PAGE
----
Students Advocate for Environmental GE
by James Mrohs


Whispers of another General Education course abound on campus, some say good and some say bad. Many may have heard either from speakers in their classes or simply through friends that there is an effort on campus to get an environmental GE requirement added to undergraduate degree requirements. This is in fact true, though the actual impact on students is unclear as of now. The truth is, the Environmental Affairs Board (EAB) on campus is trying to get a proposed environmental GE, that would hopefully add nothing to most students course loads, okayed by the university. As of now, the idea has a ways to go.

Were this new requirement to go into effect, little would really change for most students. The only adjustment would be a new special subjects requirement under their General Education requirements, effectively a new subject matter to look for in taking your existing GE classes. For most there would be no extra course to take, and certainly this would not require an additional science based course. EAB wants the student body to be required to take a class relating to the environment simply for the sake of being more knowledgeable about a topic which relates both to our everyday life, and to important issues of the day.

The main idea behind the proposal is to make sure that as part of a student’s liberal arts education, they gain an additional understanding of their environment and the issues currently surrounding it. The GE would work much like the current Ethnicity requirement; students take a course regarding one of the subjects while also fulfilling another GE. Thus, students would be required to make sure one of their classes, hopefully one that already fulfills another GE, has an environmental focus. While there is no list of acceptable classes proposed, it would not be limited to Environmental Studies classes. Instead, any course from any department that focused on the environment would work. While Environmental Studies courses could be taken, departments such as Anthropology, Political Science, and Art History to name a few, all currently have environmentally focused courses. EAB hopes that this new course requirement will allow students to more easily fit a class on the environment into their schedule.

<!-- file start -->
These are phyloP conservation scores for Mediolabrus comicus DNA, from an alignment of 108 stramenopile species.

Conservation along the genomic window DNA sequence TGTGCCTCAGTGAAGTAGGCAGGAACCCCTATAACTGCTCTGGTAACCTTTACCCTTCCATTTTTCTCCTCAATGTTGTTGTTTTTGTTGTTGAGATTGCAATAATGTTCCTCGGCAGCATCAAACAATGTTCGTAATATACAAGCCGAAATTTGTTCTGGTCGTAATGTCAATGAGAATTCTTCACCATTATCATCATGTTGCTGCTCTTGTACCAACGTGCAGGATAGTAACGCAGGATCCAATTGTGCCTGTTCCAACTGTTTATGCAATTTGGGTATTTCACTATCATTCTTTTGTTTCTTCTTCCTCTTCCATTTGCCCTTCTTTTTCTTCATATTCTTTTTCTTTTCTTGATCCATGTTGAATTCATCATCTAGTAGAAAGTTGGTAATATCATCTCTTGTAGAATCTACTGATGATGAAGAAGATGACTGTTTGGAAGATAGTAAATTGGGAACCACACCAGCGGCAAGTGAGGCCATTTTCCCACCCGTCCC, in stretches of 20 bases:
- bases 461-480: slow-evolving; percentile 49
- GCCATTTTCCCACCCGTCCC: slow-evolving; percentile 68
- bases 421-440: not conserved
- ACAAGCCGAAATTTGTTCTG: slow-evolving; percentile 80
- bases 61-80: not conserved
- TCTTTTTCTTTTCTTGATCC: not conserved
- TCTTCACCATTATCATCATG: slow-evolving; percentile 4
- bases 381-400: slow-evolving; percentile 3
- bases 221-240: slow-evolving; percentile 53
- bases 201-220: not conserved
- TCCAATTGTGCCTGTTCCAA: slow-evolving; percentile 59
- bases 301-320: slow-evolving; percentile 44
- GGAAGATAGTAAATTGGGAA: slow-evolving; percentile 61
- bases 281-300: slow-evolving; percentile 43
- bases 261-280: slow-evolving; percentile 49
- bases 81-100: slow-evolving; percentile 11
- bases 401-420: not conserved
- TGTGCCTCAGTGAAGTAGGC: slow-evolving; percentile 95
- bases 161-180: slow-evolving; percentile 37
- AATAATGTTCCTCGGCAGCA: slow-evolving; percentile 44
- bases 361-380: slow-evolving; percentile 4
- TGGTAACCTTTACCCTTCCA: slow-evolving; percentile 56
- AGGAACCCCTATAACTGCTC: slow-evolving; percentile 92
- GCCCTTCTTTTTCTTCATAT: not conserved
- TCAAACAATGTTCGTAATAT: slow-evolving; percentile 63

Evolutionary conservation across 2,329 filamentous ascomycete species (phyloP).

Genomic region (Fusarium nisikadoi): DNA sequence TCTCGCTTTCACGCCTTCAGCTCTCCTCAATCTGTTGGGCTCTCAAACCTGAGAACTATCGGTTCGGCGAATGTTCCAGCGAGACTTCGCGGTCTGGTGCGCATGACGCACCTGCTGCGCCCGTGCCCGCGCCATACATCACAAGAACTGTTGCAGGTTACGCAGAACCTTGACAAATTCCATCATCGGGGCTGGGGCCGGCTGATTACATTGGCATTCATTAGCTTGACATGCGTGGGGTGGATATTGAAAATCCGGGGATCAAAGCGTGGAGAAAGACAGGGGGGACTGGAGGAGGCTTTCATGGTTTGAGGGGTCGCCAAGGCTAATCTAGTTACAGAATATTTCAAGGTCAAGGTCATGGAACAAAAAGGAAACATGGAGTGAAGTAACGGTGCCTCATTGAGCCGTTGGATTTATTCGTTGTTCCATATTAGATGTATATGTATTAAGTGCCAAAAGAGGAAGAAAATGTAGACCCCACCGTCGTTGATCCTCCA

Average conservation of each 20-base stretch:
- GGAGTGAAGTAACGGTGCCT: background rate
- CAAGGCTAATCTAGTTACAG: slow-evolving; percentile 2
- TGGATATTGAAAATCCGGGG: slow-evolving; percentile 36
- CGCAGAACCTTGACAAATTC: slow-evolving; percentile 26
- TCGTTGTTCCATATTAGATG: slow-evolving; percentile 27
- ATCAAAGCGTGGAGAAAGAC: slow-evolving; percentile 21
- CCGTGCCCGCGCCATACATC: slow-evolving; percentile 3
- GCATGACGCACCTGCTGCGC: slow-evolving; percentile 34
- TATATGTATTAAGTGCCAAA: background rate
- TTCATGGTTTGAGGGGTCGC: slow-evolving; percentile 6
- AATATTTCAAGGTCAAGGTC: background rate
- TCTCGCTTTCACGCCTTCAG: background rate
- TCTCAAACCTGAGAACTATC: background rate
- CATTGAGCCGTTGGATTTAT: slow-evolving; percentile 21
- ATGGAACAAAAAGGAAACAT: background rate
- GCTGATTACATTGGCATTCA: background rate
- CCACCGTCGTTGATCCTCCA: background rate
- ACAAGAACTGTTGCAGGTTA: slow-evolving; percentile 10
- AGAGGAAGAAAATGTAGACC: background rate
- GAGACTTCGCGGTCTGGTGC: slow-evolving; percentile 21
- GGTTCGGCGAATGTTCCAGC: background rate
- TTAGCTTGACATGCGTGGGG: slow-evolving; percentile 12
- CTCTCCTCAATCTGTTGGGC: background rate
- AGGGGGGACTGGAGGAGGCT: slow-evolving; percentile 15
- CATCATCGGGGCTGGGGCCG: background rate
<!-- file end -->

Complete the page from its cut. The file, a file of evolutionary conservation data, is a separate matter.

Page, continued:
Though no groups have expressed any opinions against the idea, it still has a long way to go. Many students fear the addition of another course requirement, though EAB adamantly states that it would be a special subjects requirement and not a new class. Additionally, the idea has yet to be proposed in a fully fleshed out form, and at this point is more of a push for consideration rather than a full-fledged proposal. Even when such a proposal is formed, the implementation of it will be entirely out of the student body’s hands.

EAB is leading the push for this proposal at the moment, though the idea originated with the campus Sustainability Coordinator, Katie Maynard. So far, EAB has collected over 500 student signatures as well as a large amount of faculty and Associated Students support. Their goal is to garner a total of 2000 student signatures of support by the end of this quarter, in the hopes that such a significant portion of the student voice will push this proposal through quickly.

In order for the requirement to actually be implemented, the board and the Chancellor would need to approve and implement a fully developed idea not currently available. Likely, the goal is to get the Chancellor to take this seriously enough to create and implement a new requirement under the guiding ideas put forth by the EAB.

There is still certainly a lot up in the air about the requirement at this point and thus little to get overly worried or excited about. The idea of implementing an environmental requirement has a ways to go before the proposal is solid and the Chancellor and UCSB board take it seriously.